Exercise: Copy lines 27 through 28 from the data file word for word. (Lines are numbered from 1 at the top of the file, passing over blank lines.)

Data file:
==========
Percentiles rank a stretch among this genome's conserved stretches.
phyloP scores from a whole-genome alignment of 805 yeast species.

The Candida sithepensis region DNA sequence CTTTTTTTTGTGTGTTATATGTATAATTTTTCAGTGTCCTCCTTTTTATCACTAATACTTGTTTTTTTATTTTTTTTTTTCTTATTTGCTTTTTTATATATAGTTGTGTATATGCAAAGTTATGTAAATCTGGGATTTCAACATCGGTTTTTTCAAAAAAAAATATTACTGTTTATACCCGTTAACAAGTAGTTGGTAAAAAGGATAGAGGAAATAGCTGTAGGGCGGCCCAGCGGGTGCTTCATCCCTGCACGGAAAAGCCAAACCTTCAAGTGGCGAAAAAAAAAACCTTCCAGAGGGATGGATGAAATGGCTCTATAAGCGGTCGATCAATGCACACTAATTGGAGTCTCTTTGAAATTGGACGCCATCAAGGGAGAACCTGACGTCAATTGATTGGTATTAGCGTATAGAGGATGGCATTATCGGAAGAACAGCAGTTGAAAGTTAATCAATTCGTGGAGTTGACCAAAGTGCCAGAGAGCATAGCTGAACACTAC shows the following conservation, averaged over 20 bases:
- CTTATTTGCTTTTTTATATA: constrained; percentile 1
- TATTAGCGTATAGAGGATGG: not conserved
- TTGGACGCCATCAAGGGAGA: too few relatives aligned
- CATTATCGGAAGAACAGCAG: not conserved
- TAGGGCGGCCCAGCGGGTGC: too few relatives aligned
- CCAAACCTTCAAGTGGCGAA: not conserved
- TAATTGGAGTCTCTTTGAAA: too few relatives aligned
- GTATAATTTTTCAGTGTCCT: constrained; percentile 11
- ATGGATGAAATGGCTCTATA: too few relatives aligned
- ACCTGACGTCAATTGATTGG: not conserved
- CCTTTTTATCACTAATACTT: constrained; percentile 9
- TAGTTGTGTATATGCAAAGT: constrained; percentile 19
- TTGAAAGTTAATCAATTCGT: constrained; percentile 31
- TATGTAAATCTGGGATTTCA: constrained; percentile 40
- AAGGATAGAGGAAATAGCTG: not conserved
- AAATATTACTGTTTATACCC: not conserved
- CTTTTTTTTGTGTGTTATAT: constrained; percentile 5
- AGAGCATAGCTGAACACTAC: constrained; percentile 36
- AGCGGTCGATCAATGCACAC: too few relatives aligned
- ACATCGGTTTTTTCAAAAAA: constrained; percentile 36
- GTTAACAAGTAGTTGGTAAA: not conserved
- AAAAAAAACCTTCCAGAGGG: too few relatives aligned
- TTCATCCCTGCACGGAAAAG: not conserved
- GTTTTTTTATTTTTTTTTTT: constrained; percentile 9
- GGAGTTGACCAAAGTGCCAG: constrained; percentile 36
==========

- GTTTTTTTATTTTTTTTTTT: constrained; percentile 9
- GGAGTTGACCAAAGTGCCAG: constrained; percentile 36